7.9.2021 | Tax

Leasing should be included in Chancellor’s super-deduction

The decision does not support agile, efficient operations.

One of the key announcements in this year’s budget was the introduction of the super-deduction – a new tax break aimed at boosting business growth.

The deduction essentially allows businesses to set 130% of the cost of purchasing new assets, including plant machinery and office equipment, against its profits.

However, business group Logistics UK and six other trade groups have written to Chancellor Rishi Sunak, arguing the deduction should also include leasing and short-term hire to allow more businesses to take advantage.

Here, Andrew Diver, Head of Taxation at Beatons Group, takes a look at the super-deduction and whether it could be extended.

The super-deduction
The chancellor’s budget contained a raft of measures seeking to kickstart the nation’s economy as the pandemic subsides, including the super-deduction.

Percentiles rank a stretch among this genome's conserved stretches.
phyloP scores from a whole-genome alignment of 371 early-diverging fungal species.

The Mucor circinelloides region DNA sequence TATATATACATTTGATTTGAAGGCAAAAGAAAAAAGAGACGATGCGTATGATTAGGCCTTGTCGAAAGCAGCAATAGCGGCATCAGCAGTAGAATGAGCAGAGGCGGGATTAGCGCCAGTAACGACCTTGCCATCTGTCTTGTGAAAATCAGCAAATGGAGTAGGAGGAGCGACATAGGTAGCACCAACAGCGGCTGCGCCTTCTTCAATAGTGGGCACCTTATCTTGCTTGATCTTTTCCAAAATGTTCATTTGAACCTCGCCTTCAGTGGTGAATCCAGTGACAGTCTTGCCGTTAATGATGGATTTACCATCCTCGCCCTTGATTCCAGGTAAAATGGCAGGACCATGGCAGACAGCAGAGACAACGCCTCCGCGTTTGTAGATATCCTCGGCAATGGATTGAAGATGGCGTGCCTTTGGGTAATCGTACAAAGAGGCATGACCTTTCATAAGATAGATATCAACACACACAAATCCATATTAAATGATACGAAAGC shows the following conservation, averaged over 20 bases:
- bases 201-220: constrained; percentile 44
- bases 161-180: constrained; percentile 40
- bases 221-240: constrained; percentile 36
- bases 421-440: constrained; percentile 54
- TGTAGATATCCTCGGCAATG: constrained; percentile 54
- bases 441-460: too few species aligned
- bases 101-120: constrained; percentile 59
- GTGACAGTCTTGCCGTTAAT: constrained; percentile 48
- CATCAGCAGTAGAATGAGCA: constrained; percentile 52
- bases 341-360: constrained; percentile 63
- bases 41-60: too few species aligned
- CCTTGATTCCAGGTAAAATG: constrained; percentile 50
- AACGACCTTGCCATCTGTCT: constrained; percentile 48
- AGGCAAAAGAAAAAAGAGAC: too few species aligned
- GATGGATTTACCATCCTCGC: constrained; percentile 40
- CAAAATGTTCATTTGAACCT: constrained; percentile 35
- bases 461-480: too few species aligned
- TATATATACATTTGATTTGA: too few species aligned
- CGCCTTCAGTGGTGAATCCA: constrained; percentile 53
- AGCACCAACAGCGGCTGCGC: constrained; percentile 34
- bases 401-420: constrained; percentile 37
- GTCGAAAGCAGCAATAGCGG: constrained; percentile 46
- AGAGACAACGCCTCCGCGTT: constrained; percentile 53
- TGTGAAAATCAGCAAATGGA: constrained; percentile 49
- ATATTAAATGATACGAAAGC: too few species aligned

The tax break can be applied to a business’ asset purchases – from items such as diggers, lorries and tractors to office furniture or computer screens.

Any business that pays corporation tax can apply for the super-deduction, however, trade groups say many smaller businesses may miss out.

Leasing and short-term hire
Seven business trade groups have now written to the chancellor, arguing the eligibility criteria should include leasing and short-term hire.

Stephen Haddrill, Director General of the Finance and Leasing Association said that ‘the age of buying plant and machinery outright is long gone’ and that for many firms, it is more efficient to hire or lease machinery instead of buying it.

The trade groups have invited officials to a discussion in September to talk about the vital role leasing and hiring play in smaller companies to invest in their future.

Supporting logistics is crucial
We have recently seen the logistics sector’s huge importance in keeping our supermarket shelves stocked and our restaurants in ingredients.

With KFC and Nandos running out of chicken and Wetherspoons running out of beer, it is clear the sector needs to be supported.

It faces difficulties on a number of fronts – the disturbance caused by Brexit, the upheaval caused by the pandemic and a shortage of UK-based HGV drivers – and needs assistance to keep the country running.

I will be keeping a watchful eye on the developments and hope this month’s discussions help develop new ways to support this important industry.

For more about Beatons Group, please visit beatonsgroup.co.uk